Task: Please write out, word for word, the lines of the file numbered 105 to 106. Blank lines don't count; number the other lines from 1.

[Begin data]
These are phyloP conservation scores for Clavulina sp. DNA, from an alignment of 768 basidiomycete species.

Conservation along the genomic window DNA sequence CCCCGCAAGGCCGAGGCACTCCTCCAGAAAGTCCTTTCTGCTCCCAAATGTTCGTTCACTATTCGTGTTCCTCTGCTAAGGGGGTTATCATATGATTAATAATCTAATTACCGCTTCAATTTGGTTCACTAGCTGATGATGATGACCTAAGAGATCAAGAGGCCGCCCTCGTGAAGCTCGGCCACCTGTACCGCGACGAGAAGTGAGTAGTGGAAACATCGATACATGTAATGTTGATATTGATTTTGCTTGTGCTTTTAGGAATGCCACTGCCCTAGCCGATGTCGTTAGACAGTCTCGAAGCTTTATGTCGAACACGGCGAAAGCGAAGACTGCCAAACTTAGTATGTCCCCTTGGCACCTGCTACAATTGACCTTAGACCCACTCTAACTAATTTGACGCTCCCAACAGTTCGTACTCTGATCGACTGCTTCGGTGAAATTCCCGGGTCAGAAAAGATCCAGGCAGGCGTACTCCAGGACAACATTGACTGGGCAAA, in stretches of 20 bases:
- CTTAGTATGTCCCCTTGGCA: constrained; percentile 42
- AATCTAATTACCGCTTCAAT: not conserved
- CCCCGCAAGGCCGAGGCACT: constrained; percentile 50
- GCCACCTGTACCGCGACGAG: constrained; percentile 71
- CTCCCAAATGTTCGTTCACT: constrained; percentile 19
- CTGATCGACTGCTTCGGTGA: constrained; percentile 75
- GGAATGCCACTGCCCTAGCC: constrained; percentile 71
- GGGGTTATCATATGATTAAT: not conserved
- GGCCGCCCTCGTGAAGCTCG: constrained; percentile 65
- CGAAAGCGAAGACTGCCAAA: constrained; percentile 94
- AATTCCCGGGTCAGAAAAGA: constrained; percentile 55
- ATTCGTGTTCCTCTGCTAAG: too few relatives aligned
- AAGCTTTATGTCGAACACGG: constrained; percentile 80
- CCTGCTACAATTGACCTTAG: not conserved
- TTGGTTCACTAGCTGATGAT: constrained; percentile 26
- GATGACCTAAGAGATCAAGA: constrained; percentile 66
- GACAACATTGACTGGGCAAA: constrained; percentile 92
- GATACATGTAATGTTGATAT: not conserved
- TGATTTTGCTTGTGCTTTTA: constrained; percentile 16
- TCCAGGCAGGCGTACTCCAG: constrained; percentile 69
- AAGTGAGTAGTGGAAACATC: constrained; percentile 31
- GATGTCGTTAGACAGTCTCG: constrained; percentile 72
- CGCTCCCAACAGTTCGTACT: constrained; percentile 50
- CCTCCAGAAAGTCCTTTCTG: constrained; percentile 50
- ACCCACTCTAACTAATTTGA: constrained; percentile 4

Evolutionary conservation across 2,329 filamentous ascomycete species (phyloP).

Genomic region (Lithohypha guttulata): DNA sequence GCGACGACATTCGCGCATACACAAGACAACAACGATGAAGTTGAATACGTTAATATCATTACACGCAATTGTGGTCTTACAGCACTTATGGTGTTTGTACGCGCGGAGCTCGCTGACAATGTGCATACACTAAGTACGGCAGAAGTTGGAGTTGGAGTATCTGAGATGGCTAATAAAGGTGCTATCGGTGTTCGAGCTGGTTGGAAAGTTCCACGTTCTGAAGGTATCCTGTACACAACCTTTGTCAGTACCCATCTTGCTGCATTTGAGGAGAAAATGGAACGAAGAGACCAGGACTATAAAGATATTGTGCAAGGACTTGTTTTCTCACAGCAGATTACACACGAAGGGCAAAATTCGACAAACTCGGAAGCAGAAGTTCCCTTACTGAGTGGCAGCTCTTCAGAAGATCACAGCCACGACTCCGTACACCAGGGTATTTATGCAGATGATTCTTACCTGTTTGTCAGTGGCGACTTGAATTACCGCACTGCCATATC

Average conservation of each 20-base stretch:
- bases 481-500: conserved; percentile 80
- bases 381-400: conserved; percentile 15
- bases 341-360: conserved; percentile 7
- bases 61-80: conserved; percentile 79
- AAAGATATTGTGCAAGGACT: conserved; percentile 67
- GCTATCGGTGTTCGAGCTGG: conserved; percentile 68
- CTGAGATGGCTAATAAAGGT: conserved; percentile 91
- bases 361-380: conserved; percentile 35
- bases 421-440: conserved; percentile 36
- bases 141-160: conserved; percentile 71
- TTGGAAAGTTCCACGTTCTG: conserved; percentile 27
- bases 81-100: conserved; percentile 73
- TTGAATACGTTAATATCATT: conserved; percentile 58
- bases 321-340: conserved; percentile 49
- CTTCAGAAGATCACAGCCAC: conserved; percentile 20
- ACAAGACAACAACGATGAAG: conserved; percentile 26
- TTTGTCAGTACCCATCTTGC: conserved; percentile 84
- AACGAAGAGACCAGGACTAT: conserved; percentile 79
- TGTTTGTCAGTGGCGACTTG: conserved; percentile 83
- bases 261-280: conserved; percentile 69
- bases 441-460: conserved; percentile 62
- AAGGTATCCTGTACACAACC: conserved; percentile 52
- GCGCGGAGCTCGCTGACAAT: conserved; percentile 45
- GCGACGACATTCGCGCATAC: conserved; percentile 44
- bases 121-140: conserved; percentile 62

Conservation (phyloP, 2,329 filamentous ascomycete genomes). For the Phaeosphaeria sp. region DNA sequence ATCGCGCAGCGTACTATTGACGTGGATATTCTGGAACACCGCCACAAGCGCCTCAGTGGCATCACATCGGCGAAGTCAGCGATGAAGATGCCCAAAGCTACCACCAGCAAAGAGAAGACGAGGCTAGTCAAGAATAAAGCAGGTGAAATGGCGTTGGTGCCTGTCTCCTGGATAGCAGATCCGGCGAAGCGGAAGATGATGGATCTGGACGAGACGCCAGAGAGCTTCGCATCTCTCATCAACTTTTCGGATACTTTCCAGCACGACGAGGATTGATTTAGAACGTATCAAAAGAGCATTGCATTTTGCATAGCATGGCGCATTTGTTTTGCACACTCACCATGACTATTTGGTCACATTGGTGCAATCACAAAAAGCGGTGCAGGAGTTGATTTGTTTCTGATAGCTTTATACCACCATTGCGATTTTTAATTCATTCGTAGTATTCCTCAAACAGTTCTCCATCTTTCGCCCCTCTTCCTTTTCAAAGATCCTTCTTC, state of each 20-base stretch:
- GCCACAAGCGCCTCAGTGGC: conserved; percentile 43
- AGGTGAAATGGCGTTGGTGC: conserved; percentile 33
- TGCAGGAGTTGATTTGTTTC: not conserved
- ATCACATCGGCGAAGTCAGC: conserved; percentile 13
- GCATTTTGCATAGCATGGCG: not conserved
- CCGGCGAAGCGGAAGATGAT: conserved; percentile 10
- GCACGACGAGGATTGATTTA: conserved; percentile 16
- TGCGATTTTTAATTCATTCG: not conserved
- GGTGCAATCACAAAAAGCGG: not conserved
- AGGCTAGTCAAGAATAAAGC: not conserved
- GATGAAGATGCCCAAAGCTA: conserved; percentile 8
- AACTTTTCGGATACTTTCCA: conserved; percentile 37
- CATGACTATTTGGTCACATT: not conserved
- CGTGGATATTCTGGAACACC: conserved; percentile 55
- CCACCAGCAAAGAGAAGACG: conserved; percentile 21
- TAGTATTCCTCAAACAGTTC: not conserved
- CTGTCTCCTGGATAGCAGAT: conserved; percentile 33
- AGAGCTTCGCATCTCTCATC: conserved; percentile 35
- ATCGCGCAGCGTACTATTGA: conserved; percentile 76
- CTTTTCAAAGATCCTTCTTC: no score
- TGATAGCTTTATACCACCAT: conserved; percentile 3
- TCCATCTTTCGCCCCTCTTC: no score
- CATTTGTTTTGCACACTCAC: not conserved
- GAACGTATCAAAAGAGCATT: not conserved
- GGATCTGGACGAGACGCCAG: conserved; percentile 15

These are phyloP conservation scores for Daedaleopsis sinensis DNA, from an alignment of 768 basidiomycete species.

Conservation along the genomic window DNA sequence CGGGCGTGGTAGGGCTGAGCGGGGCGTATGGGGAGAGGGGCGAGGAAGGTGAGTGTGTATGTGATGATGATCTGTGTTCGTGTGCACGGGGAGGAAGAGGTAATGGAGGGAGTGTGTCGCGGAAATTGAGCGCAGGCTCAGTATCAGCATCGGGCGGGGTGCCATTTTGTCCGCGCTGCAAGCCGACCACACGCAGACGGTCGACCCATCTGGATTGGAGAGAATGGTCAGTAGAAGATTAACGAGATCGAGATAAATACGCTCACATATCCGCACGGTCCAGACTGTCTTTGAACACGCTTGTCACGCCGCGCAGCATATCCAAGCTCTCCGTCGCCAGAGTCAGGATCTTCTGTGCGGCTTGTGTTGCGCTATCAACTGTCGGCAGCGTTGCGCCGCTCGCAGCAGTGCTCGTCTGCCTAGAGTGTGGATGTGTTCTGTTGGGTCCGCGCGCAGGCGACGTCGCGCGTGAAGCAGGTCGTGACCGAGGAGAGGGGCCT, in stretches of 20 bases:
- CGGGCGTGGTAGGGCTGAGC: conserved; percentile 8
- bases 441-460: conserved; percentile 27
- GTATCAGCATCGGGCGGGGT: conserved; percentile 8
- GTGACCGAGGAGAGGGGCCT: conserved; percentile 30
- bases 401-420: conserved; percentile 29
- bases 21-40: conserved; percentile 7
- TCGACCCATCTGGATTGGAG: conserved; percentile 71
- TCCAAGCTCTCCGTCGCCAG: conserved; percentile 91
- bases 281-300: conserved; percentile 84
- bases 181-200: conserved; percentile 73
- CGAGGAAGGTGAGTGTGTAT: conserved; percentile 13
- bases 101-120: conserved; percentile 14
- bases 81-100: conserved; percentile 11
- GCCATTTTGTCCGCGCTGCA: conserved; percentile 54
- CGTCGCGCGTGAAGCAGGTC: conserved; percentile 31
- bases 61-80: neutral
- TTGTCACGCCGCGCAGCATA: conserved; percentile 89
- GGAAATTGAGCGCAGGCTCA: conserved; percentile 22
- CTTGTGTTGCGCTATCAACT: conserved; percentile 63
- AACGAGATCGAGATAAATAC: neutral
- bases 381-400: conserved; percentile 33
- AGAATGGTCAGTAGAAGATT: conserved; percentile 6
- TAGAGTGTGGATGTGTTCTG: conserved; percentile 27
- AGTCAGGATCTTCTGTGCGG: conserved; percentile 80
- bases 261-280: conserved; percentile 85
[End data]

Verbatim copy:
- AGAATGGTCAGTAGAAGATT: conserved; percentile 6
- TAGAGTGTGGATGTGTTCTG: conserved; percentile 27